4. Prior-art search
Before filing for a patent, it is important to check already existing and patented inventions to confirm originality. This helps businesses understand if their inventions overlap or are closely similar to existing ones. For this, a patent database search works best.
5. Knowing the right time to file it
Securing an early patent filing date is always recommended even if it is a work in progress, which is then considered a provisional patent application. A provisional patent application can be converted into a complete specification within a year of filing.
6. Basic requirements for a patent
-A written document that contains a specification which includes details about the description specifications such as the invention’s title, the invention’s background, a brief summary, a claim, and a detailed description of the invention, along with any cited prior art to related applications.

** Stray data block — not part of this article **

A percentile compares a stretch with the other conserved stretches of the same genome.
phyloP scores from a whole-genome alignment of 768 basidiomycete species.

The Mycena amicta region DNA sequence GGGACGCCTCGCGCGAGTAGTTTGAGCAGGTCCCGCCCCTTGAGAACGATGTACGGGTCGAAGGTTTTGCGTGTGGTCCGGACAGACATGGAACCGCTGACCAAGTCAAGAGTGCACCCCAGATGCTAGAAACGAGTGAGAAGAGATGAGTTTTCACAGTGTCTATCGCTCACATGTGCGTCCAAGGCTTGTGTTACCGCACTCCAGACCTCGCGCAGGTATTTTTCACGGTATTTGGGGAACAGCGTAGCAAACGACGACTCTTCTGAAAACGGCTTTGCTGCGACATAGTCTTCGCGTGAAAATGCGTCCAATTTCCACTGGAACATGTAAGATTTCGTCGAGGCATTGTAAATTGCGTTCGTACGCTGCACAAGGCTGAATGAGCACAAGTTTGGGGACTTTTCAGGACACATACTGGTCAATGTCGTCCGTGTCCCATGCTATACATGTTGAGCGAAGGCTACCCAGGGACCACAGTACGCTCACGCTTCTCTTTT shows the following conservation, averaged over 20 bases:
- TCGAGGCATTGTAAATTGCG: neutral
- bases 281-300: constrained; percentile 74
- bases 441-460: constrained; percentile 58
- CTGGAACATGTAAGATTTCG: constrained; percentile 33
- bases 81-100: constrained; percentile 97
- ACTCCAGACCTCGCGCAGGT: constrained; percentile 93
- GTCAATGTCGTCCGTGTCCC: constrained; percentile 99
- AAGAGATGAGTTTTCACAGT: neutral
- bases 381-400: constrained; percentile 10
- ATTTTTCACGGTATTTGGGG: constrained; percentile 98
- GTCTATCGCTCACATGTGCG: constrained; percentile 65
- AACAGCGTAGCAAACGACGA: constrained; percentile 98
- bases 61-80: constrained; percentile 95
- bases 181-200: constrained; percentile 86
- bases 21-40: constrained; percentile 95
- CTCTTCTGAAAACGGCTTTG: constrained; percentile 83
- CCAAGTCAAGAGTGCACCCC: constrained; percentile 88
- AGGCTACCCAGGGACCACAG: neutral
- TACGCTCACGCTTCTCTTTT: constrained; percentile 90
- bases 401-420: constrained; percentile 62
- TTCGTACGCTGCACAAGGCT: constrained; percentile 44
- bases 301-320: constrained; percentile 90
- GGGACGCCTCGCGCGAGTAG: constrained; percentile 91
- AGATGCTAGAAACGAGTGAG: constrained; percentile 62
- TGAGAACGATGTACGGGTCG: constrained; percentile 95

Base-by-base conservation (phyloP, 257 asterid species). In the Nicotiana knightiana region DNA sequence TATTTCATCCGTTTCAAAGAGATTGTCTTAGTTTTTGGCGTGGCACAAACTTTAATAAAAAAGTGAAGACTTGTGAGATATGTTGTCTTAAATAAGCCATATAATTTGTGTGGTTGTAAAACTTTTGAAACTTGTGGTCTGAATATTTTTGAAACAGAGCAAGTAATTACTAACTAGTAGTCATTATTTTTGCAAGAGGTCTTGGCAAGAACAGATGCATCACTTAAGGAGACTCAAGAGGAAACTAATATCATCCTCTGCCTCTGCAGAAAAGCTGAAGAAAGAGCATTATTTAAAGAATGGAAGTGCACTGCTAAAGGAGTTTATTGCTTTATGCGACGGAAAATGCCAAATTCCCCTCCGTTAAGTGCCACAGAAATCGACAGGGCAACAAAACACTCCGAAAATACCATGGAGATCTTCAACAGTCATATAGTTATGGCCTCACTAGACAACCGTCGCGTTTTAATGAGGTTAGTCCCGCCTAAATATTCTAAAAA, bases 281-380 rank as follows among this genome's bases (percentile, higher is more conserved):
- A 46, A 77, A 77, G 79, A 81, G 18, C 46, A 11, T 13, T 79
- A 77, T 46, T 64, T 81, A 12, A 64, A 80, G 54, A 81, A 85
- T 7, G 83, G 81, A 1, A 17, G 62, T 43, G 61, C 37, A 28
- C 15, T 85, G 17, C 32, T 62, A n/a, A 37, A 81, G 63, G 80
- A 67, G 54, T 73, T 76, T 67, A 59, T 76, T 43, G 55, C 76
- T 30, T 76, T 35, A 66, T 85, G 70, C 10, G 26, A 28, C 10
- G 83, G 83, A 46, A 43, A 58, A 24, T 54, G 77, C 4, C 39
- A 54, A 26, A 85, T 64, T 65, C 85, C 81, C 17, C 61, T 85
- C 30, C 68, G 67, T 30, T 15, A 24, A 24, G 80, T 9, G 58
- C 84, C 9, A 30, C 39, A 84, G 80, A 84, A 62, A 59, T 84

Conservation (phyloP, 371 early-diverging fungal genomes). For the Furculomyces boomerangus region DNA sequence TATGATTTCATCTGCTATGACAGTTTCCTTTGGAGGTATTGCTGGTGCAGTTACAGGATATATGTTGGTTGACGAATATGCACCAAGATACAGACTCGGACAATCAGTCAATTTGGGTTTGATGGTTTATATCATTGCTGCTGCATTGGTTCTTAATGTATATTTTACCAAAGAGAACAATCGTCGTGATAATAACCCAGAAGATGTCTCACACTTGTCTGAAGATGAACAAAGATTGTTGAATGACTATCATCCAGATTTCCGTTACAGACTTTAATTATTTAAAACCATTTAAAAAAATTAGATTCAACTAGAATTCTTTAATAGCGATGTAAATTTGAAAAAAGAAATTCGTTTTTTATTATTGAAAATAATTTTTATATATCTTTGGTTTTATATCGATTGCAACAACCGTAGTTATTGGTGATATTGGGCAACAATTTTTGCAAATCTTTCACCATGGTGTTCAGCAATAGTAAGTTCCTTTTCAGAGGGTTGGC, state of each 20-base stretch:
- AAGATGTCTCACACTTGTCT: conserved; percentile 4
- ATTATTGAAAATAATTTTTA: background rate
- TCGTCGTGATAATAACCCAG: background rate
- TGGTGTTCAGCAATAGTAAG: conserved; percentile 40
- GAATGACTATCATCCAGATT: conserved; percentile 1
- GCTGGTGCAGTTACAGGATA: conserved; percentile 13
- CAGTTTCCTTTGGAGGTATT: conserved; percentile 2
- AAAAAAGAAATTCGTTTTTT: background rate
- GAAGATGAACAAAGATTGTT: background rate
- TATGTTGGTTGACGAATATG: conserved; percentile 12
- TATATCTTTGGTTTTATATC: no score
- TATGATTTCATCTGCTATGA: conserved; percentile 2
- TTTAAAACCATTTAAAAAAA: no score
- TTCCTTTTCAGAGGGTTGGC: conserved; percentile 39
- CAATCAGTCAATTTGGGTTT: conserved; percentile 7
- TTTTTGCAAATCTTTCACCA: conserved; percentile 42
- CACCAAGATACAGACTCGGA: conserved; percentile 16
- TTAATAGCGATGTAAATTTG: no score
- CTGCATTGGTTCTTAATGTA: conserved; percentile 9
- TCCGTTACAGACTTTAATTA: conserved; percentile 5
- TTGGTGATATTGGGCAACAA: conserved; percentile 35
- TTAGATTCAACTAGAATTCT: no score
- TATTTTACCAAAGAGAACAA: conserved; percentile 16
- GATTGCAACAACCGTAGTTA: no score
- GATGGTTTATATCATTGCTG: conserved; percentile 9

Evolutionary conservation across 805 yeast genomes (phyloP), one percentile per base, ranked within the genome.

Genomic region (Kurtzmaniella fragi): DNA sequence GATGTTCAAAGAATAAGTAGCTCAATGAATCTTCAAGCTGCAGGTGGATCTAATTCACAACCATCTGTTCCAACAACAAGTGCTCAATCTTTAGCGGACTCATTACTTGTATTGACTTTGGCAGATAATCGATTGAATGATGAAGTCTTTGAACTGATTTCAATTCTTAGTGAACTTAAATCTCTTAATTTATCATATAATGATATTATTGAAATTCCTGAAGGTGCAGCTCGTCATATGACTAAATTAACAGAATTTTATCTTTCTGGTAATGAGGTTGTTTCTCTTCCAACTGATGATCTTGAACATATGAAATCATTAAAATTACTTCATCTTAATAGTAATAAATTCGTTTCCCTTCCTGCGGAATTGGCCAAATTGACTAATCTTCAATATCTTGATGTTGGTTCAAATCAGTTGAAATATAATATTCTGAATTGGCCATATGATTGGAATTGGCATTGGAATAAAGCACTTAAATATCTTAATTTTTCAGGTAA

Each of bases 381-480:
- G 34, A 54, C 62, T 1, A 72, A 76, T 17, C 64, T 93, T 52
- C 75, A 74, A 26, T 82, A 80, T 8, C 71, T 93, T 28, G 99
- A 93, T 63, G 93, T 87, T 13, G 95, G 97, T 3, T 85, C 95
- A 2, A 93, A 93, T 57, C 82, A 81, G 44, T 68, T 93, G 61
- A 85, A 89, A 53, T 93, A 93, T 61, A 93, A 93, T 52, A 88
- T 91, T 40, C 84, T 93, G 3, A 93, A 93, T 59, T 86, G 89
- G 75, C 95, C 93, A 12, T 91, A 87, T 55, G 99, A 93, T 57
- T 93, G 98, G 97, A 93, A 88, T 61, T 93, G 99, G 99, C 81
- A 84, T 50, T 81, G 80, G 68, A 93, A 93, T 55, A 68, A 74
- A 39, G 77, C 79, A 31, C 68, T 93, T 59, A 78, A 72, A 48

– Drawings shall accompany the specifications to which they relate to understand how the invention works.
-Oath or declaration from the inventor stating that they believe themselves to be the original inventor of the application’s invention, and signed by the inventor themselves.
When applying for a new patent, inventors must consider that it involves announcing their technology to the public, leaving the door open to competitors to patent similar technology or block further development of the technology by patenting their own upgraded version. In such situations, guidance of an Indian patent attorney or a patent law firm can be extremely helpful.
Nonetheless, the benefits that startups receive from getting patents generally outweigh the risks. For startups looking to engineer success, a patent is the fuel that helps keep them going for long without losing out on opportunities by giving them an edge over their competitors. Owning a patent helps in preventing theft of intellectual property, gives right to exclusivity, right to commercialize the idea and increase the marketability and monetary value.